Voilà. Many are divorced these days – and the divorce rate is rising. These women need their jobs.
How do daughters and sons get into the situation of providing long-term care for their parents?
Most just drift into that role. At first you provide some help: booking a taxi, going shopping, filling in the tax return ....Then gradually more caring tasks get added. By the way, many do not see themselves as carers. They say: "But I just help my mother."
But that is a very nice thing to do.
Yes, on the one hand that is a strength, but on the other it is an infinite drain on the women. To start with, they do it out of love, stating "that goes without saying", and suddenly they realise: this does not go away. Even though the care provided by a daughter is less intensive than that provided by a partner, their health suffers more.
What are the symptoms?
More frequent visits to the doctor, for example, and their consumption of medication, which is significantly higher in this group than in the average population. This shows that care-providing daughters tend to be hidden patients.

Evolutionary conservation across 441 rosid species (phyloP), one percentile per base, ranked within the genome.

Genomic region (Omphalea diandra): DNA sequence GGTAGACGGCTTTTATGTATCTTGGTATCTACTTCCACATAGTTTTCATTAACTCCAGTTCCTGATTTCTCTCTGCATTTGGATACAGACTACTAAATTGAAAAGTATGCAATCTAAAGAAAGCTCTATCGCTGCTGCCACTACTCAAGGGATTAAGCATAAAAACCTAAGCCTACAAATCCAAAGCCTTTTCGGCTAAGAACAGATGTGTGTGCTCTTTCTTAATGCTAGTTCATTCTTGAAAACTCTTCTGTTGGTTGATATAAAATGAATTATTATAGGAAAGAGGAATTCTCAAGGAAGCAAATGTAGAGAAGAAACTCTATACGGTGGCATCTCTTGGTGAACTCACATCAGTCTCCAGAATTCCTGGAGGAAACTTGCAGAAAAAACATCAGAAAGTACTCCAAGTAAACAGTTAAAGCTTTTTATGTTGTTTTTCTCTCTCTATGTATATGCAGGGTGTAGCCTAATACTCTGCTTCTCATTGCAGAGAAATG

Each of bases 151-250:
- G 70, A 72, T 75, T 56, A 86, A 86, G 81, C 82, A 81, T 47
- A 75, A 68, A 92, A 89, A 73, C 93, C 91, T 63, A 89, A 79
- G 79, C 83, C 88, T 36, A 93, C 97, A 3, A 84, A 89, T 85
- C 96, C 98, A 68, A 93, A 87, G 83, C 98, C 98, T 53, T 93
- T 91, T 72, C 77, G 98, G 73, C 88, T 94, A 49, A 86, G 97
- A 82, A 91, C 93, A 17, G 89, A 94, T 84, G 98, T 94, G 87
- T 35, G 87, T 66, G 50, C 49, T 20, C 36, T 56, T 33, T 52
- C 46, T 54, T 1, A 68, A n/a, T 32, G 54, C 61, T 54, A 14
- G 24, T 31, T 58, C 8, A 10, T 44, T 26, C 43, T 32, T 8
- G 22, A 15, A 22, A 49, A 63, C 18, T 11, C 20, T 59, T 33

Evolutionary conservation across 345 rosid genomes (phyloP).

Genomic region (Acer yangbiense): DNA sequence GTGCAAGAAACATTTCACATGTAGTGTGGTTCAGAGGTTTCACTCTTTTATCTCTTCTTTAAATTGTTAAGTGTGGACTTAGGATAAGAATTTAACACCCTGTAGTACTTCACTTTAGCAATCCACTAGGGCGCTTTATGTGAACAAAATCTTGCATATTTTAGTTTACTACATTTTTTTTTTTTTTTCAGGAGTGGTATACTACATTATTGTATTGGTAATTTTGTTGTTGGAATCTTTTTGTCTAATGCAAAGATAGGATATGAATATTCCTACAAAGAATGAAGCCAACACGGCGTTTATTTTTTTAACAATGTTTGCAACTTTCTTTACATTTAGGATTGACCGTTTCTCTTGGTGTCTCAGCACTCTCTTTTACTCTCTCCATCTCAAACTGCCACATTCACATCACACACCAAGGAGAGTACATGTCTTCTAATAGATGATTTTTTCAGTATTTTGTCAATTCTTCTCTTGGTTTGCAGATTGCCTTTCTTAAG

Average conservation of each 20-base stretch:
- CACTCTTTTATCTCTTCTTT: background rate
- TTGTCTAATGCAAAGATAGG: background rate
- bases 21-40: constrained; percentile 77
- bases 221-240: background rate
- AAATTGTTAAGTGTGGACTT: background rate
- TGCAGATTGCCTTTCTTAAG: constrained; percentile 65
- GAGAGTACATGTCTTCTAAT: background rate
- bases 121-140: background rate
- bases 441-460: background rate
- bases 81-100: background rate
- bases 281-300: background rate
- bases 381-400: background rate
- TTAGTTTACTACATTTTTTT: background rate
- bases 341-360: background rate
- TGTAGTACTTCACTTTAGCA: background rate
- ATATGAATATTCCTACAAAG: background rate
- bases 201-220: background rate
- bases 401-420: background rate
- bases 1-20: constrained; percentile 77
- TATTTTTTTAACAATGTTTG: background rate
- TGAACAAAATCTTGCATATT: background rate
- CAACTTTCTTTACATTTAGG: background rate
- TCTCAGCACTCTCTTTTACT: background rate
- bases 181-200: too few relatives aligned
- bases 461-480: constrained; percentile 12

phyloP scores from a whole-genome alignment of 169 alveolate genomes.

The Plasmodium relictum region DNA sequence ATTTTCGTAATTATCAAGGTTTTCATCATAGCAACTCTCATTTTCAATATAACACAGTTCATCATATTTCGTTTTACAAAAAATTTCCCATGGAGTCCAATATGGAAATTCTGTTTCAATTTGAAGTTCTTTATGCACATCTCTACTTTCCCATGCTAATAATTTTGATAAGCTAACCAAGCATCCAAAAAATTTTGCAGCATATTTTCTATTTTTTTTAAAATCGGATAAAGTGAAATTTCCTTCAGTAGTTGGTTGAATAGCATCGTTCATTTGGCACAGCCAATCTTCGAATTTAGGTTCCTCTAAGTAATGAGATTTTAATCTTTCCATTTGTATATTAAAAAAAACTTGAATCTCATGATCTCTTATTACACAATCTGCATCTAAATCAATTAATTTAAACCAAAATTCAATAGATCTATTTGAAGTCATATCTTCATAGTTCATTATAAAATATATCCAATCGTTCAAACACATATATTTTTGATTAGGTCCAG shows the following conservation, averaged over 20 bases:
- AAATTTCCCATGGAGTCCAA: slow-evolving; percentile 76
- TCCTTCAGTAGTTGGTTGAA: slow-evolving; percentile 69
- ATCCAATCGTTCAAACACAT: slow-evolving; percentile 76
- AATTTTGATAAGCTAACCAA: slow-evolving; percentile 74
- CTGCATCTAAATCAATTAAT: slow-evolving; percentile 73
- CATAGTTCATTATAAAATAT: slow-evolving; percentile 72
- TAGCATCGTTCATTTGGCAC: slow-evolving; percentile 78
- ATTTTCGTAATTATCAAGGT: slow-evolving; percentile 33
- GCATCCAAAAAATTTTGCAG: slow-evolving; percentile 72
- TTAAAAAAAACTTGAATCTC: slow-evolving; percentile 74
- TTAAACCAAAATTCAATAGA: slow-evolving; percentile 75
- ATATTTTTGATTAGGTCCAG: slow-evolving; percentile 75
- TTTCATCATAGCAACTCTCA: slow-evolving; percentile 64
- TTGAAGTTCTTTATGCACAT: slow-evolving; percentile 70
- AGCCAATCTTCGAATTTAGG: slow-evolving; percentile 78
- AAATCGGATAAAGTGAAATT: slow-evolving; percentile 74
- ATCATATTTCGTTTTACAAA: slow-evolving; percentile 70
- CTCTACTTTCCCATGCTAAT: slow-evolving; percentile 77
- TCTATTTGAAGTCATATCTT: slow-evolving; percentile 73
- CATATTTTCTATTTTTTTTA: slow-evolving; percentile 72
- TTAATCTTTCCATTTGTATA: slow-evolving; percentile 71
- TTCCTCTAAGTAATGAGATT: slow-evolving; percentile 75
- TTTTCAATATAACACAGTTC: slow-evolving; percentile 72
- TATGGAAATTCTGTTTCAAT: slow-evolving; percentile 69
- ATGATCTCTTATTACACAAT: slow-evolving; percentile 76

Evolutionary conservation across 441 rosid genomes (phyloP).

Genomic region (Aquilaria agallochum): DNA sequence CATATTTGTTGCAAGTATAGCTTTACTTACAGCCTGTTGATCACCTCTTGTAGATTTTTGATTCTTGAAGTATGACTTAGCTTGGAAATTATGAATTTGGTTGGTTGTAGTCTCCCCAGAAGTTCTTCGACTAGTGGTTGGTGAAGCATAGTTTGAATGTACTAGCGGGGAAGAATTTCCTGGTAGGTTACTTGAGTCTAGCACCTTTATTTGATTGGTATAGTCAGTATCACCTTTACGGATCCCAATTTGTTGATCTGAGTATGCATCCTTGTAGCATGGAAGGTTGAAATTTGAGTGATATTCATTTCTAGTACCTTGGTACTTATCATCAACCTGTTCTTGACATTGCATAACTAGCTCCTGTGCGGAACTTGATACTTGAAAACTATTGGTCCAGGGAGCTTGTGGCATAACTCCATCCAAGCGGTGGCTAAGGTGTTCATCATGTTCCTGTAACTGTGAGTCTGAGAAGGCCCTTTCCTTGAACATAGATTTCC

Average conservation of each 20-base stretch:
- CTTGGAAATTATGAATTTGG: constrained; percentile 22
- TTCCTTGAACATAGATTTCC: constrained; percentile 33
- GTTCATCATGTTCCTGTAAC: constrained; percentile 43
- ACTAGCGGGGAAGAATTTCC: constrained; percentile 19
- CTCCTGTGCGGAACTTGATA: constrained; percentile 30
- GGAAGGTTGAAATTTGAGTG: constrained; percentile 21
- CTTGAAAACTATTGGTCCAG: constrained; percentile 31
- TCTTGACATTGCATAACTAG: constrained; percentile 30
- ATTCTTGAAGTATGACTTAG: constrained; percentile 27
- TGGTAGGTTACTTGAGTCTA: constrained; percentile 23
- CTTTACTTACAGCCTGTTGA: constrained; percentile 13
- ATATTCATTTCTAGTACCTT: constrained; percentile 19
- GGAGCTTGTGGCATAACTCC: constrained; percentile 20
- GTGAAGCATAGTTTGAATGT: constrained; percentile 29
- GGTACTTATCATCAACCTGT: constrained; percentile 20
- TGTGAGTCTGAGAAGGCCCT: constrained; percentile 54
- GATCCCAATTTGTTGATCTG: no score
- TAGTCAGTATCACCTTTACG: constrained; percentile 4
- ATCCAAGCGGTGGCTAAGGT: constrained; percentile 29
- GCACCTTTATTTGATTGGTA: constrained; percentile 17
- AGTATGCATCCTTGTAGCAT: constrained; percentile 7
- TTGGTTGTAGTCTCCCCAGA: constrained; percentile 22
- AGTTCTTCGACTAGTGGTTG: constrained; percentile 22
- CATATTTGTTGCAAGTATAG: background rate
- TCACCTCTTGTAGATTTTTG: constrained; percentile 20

What can they do to avoid this trap?
Make better use of external help. Family members have to set limits. Some are better at that than others. Our study has shown that the level of care required by the person in need is irrelevant to how burdened the care-providing family member feels; it is a matter of organisation and mental state. Also, they should talk about their situation to others in order to realise that they are not alone.
What can the elderly in need of help or even care expect of their family members?
They should expect nothing – they can only hope. And as far as they possibly can they should take action themselves.
What should they do?
For example, they should discuss with their children the best way that the latter can help, such as in organising professional support. Most sons and daughter are happy to do that and do it well. Or the parents should be open to new technologies – e.g. wearing a wristwatch with an emergency button. The advances in robotics are also enormous.
You appeal to parents to take responsibility themselves.
Correct. Taking personal responsibility - this is confirmed by all studies on ageing - is the prerequisite for a long life with a good quality of life.
How can the elderly who are still hale and hearty improve their quality of life?
The right diet is the be-all and end-all. Also, they should go out regularly - maybe to a rhythmics class. As far as conditions permit, they should organise their own lives. Many barriers exist only in our heads.